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dc.contributor.advisor Nelson, Dr. Carolyn
dc.contributor.advisor Mucetti, Dr. Rosanna
dc.contributor.author Richardson, Alison
dc.date.accessioned 2019-09-04T19:02:03Z
dc.date.available 2019-09-04T19:02:03Z
dc.date.issued 2019-06-01
dc.identifier.uri http://hdl.handle.net/10211.3/213160
dc.description.abstract Educational Opportunity Program (EOP) students, who identify as first- generation, low-income students of color, represent 10% of the undergraduate student body at California State University, East Bay (CSUEB). Despite receiving wraparound services, only 38% of EOP students attending CSUEB graduate within six years. This low graduation rate reflects a nationwide trend. To build a skilled workforce that is able to meet the needs of the 21st century, we must improve the retention and graduation rates of this population. Researchers have identified several factors that impact these students’ retention and graduation rates, including income status, first-generation designation, and academic under-preparation. While these influences have been well documented, however, few studies provide insight into effective retention strategies from the students’ perspectives. In this study, I investigate students’ perceptions, expectations, and experiences regarding retention and graduation in connection to their relationships with faculty and staff. The central questions guiding this study are: (1) From the perspective of EOP students, what factors influence their retention and graduation? and (2) What role do faculty and staff play in these aforementioned factors? Drawing on the theoretical frames of Bourdieu’s social capital theory and Rendón’s validation theory and utilizing the qualitative methodology of semi-structured interviews, this study adds a more comprehensive understanding of the first-generation, low-income student of color experience within the college environment. This broader understanding helps illuminate the connections between people, places, programs, and approaches in increasing EOP students’ retention and graduation.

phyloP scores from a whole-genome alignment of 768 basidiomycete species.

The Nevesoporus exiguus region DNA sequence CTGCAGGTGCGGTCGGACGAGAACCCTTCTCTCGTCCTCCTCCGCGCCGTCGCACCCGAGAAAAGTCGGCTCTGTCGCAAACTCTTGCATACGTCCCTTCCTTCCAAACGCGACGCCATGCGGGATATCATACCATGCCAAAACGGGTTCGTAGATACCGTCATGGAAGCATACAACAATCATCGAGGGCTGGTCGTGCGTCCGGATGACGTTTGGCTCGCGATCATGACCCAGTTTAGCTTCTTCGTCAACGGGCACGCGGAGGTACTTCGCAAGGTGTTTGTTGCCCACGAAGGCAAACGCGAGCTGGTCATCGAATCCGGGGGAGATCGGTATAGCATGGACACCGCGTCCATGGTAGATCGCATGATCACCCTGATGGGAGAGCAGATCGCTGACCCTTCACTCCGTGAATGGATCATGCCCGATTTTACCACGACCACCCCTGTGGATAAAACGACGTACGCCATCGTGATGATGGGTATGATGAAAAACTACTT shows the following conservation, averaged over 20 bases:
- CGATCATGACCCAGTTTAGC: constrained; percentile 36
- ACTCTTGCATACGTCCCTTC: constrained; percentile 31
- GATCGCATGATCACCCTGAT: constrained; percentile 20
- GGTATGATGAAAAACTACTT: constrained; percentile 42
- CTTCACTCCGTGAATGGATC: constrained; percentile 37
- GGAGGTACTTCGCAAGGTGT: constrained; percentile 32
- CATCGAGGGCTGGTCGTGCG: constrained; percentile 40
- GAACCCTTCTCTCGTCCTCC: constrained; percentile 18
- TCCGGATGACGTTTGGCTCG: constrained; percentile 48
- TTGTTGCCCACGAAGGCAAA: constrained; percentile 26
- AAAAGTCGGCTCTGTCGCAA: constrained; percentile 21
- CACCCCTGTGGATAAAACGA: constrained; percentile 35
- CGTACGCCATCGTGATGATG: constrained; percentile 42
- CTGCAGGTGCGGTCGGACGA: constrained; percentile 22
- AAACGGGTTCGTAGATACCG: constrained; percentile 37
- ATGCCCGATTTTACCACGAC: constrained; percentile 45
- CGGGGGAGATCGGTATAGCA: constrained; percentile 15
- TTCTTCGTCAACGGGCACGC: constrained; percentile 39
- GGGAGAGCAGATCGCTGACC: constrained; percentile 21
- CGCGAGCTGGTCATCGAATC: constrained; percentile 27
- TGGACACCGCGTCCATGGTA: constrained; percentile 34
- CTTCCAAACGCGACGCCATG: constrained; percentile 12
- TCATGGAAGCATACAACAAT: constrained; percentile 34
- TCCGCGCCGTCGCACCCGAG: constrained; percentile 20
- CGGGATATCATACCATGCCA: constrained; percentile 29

dc.description.sponsorship Department of Educational Leadership for Social Justice
dc.format.extent xii ; 124 p.
dc.subject Educational leadership
dc.subject.lcsh College dropouts -- Prevention
dc.title Illuminating Student Voices: The Role of Faculty and Staff in Retention and Graduation
dc.type Dissertation
dc.date.updated 2019-09-04T19:02:04Z
dc.language.rfc3066 en
dc.contributor.primaryAdvisor Strom, Dr. Kathryn
thesis.degree.name Doctor of Education
thesis.degree.name Doctorate in Educational Leadership for Social Justice

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